Ulster County Sheriff Paul VanBlarcum, who met Trump at the White House in May, said he is sure the president was "joking around" and that the news media have taken the comments "totally out of context". "I said, 'You can take the hand away, okay?'"
The International Association of Chiefs of Police and the Police Foundation have also criticized Trump's remarks, as did police chiefs in Boston, New Orleans, Houston, Los Angeles and NY. "Like, don't hit their head, and they just killed somebody - don't hit their head".
The controversy all started on Friday, when Trump spoke in front of a crowd of cops at Suffolk County Community College on Long Island, New York.
So far, only two Miami-area police chiefs have stepped up and said publicly that Trump's comments were wrong, and none did so voluntarily.
Trump then said that "these thugs being thrown into the back of a paddy wagon", seemingly endorsing the illegal police practice known as a "rough ride" or "nickel ride", in which cops throw suspects in the back of cop cars with their hands cuffed and jerk the auto around, so the suspect crashes into the walls.
Trump delivered his controversial remarks to an audience of police officers, and del Pozo says it's regrettable the speech went over as well as it did.
The bigger issue, he said, is the public's perception of law enforcement in light of those remarks. "I think it sends out a poor message to the community".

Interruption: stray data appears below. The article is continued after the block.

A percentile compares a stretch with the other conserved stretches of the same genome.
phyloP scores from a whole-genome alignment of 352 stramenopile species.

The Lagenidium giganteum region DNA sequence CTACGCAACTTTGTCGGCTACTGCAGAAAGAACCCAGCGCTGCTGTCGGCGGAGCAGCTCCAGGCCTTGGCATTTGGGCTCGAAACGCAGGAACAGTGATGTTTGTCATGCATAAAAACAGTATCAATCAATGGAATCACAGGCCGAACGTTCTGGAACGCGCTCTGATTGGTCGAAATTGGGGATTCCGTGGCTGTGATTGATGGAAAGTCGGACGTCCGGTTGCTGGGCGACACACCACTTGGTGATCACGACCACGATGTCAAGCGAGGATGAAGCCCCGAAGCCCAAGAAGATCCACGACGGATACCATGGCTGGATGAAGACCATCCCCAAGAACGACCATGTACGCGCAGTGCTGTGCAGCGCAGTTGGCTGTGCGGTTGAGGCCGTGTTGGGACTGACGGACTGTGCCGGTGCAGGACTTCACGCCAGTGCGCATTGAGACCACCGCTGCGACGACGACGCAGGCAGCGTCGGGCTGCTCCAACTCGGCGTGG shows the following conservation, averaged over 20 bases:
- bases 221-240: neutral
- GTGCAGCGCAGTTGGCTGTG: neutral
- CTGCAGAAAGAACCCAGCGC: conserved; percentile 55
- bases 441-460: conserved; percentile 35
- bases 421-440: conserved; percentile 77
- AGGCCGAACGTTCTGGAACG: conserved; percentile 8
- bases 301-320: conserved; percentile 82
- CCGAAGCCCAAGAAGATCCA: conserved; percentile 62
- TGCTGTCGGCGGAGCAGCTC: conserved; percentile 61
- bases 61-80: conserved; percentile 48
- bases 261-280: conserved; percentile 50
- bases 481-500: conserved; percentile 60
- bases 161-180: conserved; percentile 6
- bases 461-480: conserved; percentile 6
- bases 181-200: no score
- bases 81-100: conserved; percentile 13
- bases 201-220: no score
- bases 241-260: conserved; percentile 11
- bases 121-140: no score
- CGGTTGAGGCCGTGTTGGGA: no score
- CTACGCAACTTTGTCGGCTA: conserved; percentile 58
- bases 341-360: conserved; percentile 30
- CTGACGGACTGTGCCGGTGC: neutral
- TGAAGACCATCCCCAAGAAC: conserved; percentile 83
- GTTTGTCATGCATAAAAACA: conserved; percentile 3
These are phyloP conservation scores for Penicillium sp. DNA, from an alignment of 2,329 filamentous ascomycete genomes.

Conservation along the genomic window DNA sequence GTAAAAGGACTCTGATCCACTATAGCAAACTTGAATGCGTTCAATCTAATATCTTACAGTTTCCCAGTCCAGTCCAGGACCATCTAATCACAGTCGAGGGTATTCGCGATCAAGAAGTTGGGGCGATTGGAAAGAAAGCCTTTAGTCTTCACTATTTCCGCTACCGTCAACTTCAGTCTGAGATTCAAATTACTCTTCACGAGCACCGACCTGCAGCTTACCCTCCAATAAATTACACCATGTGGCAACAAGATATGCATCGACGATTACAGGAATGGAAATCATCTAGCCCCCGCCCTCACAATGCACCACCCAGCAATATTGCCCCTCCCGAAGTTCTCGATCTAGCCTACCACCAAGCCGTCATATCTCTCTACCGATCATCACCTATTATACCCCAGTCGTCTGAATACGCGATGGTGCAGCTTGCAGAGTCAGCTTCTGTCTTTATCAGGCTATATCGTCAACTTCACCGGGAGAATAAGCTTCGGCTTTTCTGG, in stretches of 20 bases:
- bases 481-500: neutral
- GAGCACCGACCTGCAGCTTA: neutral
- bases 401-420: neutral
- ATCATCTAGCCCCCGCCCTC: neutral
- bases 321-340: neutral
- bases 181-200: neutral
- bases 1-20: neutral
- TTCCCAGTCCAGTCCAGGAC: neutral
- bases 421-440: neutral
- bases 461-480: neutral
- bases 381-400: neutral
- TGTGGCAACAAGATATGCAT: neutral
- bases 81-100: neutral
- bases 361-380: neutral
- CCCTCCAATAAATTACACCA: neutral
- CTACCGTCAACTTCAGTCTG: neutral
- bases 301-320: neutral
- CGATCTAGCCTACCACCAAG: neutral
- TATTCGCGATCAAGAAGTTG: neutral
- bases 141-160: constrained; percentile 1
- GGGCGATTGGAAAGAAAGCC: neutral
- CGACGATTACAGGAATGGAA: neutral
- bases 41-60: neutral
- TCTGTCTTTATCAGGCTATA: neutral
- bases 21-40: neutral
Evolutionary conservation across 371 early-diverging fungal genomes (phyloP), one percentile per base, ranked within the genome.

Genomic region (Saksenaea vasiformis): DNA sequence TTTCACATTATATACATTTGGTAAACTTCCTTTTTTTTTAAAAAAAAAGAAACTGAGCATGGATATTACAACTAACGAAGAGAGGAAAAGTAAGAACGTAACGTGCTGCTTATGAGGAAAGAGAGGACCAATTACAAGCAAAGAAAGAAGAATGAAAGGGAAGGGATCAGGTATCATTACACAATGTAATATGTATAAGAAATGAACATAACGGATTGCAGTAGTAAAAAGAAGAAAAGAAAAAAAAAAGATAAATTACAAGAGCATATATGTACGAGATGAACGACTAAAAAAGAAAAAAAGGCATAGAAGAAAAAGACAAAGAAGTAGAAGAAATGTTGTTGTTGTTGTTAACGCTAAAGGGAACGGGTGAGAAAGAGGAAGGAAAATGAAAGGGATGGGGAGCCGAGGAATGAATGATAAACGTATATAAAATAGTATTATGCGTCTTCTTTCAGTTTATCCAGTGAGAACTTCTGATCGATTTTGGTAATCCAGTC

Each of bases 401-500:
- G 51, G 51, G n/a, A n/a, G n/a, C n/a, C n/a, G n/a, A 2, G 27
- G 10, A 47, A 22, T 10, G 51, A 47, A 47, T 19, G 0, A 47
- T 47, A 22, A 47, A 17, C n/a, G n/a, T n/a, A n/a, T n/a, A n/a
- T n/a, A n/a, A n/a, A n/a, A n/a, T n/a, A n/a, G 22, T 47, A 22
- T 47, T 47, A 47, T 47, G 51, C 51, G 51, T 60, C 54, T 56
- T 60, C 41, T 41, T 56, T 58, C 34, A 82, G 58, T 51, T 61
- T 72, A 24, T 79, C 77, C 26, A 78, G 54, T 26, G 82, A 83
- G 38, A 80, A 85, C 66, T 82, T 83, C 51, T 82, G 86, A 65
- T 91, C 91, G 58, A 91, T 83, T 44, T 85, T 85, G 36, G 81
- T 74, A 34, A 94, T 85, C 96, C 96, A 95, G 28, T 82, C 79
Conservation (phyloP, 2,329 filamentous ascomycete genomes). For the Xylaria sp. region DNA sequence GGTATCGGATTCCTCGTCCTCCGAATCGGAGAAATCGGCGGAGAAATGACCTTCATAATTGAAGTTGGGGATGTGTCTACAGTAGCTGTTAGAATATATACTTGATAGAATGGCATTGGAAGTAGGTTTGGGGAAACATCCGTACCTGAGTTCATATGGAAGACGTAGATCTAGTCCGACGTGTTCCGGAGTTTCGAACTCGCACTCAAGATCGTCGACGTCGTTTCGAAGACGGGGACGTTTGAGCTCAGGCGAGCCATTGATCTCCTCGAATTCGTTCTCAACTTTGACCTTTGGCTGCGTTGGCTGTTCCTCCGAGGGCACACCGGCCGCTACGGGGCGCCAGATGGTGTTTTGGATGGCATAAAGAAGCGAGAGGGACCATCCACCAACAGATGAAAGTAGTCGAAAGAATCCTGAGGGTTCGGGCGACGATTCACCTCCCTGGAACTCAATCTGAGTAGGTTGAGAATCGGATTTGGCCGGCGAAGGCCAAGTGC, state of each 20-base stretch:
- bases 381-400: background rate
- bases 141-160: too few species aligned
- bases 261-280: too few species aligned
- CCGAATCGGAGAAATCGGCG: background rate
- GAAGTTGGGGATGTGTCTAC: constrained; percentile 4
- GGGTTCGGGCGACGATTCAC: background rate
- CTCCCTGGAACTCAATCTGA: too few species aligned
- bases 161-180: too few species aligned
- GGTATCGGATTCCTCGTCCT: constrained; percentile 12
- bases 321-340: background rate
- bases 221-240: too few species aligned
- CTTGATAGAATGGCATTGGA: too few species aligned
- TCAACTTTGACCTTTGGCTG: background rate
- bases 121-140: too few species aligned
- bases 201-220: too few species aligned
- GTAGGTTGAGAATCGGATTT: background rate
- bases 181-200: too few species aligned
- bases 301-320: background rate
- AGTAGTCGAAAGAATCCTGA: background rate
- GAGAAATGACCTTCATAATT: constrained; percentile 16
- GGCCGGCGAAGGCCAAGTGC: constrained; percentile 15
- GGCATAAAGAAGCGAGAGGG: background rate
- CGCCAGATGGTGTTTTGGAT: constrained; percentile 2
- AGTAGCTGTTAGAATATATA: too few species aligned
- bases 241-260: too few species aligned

In a telephone interview Monday, del Pozo said he was "disappointed", but "not surprised" by Trump's remarks. "Why would you even joke around about this?" It's just unfortunate we had to ask before anyone said anything.
Anderson said the philosophy in his office has always been "treat people the way you want to be treated", and the president's remarks won't change that.
"We treat everybody the same, whether you're a gang member or a banker", Van Blarcum said.
But he said the police department, like many agencies, has rules and standards for treating people in custody. "But I'll say that here about this, because it bears on the work my police do and it bears on how they're viewed by the public".
"The SCPD values community policing and cherishes the positive partnerships and relationships we have with all segments of our community", the statement said. After five black and Latino teenagers were wrongly accused of assaulting and raping a white woman in Central Park, in 1989, Trump spent more than $80,000 on full-page ads in NY newspapers calling for reinstatement of the death penalty.
"We can arrest people and still do our job and remain professional".